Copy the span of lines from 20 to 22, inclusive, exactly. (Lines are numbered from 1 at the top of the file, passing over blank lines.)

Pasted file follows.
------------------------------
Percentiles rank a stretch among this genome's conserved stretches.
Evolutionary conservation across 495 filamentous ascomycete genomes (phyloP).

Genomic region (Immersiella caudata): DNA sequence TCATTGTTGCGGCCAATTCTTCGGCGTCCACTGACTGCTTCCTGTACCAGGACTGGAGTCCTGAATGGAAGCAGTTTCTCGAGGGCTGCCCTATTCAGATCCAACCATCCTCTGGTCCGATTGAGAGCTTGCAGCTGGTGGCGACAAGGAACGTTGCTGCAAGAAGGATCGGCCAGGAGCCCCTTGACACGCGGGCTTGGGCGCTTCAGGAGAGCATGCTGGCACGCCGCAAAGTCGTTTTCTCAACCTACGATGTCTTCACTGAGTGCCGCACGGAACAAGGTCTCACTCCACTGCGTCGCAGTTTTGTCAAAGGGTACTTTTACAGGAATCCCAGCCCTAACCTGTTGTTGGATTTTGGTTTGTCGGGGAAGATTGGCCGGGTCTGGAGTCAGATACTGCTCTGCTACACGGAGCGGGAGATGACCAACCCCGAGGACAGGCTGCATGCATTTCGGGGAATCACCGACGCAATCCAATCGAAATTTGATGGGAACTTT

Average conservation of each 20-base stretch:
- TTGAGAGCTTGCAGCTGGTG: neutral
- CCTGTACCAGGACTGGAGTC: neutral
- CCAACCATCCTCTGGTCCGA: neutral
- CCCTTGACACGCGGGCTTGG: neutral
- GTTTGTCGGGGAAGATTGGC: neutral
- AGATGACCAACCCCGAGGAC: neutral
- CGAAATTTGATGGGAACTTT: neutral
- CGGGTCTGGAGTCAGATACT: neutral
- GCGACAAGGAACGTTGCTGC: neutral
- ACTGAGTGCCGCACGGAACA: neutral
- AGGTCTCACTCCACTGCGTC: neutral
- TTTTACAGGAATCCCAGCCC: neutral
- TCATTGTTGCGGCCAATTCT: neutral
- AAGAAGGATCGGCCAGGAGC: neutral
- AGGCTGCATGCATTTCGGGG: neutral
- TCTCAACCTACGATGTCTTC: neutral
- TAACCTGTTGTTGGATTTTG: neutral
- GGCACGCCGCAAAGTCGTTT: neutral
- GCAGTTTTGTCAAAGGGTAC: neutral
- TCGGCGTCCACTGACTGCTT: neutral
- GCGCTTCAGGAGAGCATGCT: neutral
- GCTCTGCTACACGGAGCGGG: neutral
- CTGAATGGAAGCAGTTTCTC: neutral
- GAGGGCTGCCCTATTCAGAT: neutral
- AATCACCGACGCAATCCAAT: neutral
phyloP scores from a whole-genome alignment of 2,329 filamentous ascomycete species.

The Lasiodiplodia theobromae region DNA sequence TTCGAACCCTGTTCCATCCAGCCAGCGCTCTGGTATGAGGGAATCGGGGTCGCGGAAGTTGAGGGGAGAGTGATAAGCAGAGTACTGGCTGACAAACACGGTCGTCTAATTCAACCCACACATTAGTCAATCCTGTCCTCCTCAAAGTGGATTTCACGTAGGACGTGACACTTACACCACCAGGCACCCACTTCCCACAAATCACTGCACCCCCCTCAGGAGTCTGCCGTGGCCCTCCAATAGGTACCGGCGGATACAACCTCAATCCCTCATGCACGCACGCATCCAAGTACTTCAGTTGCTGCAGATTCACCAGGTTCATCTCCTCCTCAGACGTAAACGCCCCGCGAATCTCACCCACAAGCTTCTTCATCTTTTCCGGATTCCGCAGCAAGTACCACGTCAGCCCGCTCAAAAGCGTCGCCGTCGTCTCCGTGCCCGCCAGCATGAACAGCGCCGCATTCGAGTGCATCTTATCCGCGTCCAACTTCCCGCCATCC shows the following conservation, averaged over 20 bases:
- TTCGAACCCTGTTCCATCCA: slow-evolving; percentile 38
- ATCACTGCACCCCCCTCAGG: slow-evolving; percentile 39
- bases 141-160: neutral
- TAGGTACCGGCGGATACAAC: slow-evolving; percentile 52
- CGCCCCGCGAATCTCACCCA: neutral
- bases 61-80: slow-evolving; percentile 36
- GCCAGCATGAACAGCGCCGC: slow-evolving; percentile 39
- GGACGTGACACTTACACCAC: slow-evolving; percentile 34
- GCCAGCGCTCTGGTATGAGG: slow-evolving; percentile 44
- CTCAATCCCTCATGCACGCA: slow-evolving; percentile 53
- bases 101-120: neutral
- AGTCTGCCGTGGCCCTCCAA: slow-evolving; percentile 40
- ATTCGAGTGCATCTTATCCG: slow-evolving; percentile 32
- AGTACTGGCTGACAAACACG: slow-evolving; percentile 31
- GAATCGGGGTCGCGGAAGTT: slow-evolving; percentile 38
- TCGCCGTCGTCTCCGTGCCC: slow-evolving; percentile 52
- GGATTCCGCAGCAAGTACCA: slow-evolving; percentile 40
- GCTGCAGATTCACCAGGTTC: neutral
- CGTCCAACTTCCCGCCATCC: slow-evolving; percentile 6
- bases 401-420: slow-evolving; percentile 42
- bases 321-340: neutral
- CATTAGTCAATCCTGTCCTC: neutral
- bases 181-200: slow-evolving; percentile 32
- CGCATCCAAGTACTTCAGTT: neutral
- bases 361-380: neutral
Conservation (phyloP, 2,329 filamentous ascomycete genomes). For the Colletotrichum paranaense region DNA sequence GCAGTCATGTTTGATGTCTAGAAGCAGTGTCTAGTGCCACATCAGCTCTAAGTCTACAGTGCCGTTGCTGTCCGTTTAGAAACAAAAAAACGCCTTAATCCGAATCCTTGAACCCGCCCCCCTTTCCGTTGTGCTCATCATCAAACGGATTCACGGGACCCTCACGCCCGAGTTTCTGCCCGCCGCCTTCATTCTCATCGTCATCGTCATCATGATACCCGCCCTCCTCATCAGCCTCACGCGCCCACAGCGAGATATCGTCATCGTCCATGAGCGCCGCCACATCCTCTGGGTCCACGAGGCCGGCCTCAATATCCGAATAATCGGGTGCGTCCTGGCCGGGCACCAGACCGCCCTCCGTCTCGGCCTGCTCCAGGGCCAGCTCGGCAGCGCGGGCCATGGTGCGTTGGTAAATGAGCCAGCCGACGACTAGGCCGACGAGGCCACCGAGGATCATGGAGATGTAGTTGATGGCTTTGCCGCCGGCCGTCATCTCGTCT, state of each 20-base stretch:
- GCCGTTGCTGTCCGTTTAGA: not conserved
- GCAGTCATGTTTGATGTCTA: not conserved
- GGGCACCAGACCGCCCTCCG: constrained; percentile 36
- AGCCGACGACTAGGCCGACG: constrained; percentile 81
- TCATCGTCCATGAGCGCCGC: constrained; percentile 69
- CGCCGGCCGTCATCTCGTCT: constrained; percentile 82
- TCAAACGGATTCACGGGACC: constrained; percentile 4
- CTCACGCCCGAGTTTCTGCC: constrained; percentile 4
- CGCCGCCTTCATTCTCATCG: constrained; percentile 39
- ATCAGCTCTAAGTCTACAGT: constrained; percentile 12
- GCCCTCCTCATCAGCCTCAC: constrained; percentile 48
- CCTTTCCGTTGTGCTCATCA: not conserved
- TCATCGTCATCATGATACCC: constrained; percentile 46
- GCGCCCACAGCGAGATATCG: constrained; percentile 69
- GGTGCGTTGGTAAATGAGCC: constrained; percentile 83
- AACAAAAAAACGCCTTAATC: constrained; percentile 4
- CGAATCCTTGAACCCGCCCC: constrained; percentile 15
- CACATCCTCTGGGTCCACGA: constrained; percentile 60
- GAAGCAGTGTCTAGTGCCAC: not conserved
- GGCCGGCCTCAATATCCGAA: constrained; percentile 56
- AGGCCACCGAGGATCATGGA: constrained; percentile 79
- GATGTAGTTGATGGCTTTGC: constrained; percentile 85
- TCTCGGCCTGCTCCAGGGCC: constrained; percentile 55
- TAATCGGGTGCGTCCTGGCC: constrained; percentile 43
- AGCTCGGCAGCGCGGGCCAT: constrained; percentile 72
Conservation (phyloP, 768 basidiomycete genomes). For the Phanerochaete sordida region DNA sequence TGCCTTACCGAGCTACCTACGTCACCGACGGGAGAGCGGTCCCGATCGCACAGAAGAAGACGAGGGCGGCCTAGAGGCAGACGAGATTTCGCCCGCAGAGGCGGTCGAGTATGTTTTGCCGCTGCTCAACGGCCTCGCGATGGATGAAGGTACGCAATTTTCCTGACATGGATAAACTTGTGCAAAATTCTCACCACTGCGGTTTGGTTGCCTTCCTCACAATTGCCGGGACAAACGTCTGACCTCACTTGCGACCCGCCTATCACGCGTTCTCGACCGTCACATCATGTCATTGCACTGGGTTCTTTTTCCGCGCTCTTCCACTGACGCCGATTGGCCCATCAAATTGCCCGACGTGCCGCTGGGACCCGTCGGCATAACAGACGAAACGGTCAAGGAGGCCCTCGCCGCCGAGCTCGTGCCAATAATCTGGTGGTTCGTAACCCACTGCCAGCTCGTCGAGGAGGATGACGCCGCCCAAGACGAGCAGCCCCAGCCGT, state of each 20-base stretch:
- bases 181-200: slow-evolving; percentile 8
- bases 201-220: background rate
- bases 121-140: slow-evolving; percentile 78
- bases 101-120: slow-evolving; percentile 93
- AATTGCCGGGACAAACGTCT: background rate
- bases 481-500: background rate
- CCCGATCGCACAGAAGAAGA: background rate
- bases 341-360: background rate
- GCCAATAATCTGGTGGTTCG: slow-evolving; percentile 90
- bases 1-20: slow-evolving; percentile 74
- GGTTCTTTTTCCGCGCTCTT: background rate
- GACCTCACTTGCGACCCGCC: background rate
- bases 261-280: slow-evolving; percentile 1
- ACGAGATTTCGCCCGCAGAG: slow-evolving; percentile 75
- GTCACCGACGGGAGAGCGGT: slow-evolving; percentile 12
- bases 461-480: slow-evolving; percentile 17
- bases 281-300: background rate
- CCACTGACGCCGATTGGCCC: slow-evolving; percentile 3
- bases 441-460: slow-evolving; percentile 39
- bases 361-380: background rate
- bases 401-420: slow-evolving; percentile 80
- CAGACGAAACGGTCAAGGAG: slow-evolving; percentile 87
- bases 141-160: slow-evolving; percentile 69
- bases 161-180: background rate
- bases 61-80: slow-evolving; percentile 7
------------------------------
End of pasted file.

- TCTCAACCTACGATGTCTTC: neutral
- TAACCTGTTGTTGGATTTTG: neutral
- GGCACGCCGCAAAGTCGTTT: neutral